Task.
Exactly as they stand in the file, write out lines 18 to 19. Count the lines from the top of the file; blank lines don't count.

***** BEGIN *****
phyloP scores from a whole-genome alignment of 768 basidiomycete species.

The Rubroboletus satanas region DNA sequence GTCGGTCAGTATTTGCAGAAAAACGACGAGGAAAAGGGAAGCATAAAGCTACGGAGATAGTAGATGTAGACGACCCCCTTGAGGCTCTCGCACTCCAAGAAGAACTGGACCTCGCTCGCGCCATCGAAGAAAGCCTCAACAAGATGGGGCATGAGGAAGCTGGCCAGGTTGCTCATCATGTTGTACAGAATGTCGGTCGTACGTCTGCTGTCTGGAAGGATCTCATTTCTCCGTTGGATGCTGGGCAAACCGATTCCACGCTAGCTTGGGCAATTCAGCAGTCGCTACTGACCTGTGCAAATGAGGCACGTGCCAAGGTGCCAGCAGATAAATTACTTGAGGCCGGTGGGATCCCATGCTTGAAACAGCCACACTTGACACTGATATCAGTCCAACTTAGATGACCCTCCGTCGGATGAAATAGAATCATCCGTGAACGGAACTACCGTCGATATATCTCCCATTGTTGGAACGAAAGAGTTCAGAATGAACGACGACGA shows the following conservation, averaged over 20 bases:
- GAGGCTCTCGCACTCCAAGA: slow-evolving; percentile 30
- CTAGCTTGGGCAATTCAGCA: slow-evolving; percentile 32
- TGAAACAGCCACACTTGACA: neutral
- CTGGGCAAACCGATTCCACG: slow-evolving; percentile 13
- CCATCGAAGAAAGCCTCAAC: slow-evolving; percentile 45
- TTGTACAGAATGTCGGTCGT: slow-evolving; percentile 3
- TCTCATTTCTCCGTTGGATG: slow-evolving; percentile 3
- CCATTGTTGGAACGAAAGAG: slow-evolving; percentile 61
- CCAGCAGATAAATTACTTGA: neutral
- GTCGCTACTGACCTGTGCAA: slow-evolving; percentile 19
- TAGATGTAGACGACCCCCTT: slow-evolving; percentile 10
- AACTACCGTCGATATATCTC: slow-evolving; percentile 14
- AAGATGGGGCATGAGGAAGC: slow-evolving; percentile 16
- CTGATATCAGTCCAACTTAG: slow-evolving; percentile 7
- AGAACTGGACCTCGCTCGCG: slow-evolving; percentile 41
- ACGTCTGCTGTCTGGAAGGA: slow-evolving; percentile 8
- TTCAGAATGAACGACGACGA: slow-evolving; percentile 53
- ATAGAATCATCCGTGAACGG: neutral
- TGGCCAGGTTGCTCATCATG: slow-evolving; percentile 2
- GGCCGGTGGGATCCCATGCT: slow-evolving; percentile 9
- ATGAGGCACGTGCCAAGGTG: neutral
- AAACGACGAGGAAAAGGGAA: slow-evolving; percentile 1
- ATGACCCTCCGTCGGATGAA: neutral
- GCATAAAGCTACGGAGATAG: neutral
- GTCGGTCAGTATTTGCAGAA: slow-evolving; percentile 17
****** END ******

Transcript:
- ACGTCTGCTGTCTGGAAGGA: slow-evolving; percentile 8
- TTCAGAATGAACGACGACGA: slow-evolving; percentile 53